Arts

The Picture Show
12:45 pm
Thu September 20, 2012

Photographing Literature's Famous Food Scenes

"The kitchen table was loaded with enough food to bury the family: hunks of salt pork, tomatoes, beans, even scuppernongs." (To Kill a Mockingbird)
Dinah Fried

Originally published on Thu September 20, 2012 1:37 pm

A confession: I've read Jack Kerouac's On the Road, but I can't tell you much about it. Yes, I know he's on a road trip. But beyond that, I don't recall any of the characters or anything they do or what the point was. What I do remember is that he described some truly great food. In fact, I liked those sections of the book so much that when I read them, I apparently felt the need to scribble them down, word for word, in a notebook.

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Arts
12:35 pm
Thu September 20, 2012

Part 2 - African Visions of Barack Obama with George Jevremovic from Material Culture, Philadelphia

Musings with Kenn Michael talking about Lehigh University Art Galleries, Main Lobby: African Visions of Barack Obama with George Jevremovic from Material Culture, Philadelphia. 

Book Reviews
7:03 am
Thu September 20, 2012

A Leap Of The Imagination Across The 'River Of Bees'

Originally published on Thu September 20, 2012 11:09 am

Ursula Le Guin comes immediately to mind when you turn the pages of Kij Johnson's first book of short stories, her debut collection is that impressive. The title piece has that wonderful power we hope for in all fiction we read, the surprising imaginative leap that takes us to recognize the marvelous in the everyday.

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Book Reviews
7:03 am
Thu September 20, 2012

T.C. Boyle's 'San Miguel' Is No Island Paradise

Viking Adult

San Miguel is the name of a treeless island off the coast of California where, in the 19th and early 20th centuries, a few nervy ranchers struggled to raise sheep. San Miguel is also the name of T. Coraghessan Boyle's chilling and beautiful new novel, which is loosely based on the memoirs of those ranchers.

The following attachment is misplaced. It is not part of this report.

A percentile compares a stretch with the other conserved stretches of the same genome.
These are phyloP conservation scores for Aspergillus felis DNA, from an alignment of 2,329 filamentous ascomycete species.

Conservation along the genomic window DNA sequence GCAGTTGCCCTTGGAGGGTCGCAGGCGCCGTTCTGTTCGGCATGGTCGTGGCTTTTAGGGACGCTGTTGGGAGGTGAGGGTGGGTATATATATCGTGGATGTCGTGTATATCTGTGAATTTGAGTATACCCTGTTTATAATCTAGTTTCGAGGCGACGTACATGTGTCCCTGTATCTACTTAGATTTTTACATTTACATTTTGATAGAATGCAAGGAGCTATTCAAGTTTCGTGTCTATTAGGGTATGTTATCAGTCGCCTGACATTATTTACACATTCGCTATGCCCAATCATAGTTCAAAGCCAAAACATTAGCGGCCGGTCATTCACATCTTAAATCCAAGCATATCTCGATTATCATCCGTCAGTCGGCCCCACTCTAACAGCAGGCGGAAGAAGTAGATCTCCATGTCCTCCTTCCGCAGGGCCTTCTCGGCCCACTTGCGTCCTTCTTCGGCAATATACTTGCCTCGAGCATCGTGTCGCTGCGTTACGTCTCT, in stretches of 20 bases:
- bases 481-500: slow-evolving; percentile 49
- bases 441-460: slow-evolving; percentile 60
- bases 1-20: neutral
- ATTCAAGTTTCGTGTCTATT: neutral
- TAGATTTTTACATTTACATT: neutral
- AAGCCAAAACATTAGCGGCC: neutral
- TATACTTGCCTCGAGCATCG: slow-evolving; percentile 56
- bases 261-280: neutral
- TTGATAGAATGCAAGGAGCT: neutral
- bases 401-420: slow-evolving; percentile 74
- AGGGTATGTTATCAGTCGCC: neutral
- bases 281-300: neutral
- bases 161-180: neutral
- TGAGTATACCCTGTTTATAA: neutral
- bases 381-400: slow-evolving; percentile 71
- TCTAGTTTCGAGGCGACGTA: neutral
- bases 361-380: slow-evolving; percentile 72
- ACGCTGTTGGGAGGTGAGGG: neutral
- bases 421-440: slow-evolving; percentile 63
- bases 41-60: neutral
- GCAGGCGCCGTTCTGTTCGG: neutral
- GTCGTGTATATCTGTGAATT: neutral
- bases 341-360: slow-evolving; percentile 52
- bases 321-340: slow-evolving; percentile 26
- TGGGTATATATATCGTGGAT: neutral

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New In Paperback
7:03 am
Thu September 20, 2012

New In Paperback Sept. 17-23

Fiction and nonfiction releases from Alan Hollinghurst, Thomas Frank, Siddhartha Deb, Emmanuel Carrere and Mindy Kaling.

Copyright 2012 National Public Radio. To see more, visit http://www.npr.org/.

Movie Interviews
3:27 am
Thu September 20, 2012

Watch This: Filmmaker Kevin Smith's Varied Tastes

Kevin Smith has served as a writer, actor and director for films such as Clerks.
Mike Coppola Getty Images

Originally published on Thu September 20, 2012 3:33 pm

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Movie Reviews
5:03 pm
Wed September 19, 2012

The Elusive, Endangered 'Knuckleball'

Knuckleball! also features the only other active knuckleball pitcher during the 2011 season: R.A. Dickey of the New York Mets.
Break Thru Films

There are essentially two things that can happen with a knuckleball. It can float toward the plate without spin, jerk around like boozy relatives at a wedding hall and make the world's best hitters look like hapless Looney Tunes characters. Or it can float toward the plate with spin, lope with a steady trajectory at 65 mph and give the world's best hitters the juiciest slab of red meat this side of Sizzler.

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Arts
3:31 pm
Wed September 19, 2012

Part 1 - African Visions of Barack Obama with George Jevremovic from Material Culture, Philadelphia.

Musings with Kenn Michael  talking about Lehigh University Art Galleries Main Lobby:  African Visions of Barack Obama with George Jevremovic from Material Culture, Philadelphia.

Arts
2:29 pm
Wed September 19, 2012

Lawless

At the Movies with Paul Willistein reviewing "Lawless"

Author Interviews
2:04 pm
Wed September 19, 2012

Debunking The 'Myth Of The Muslim Tide'

Philippe Huguen Getty Images

Originally published on Sat September 22, 2012 6:36 am

The violent protests that erupted in North Africa and the Middle East over a video insulting the Prophet Muhammad were in part a reflection of conflicting values — Islamic strictures on images of the prophet versus the Western principle of respect for free speech.

But journalist Doug Saunders says that the video itself reflects a troubling current in Western political discourse — an irrational fear of Muslim communities in Europe and the United States.

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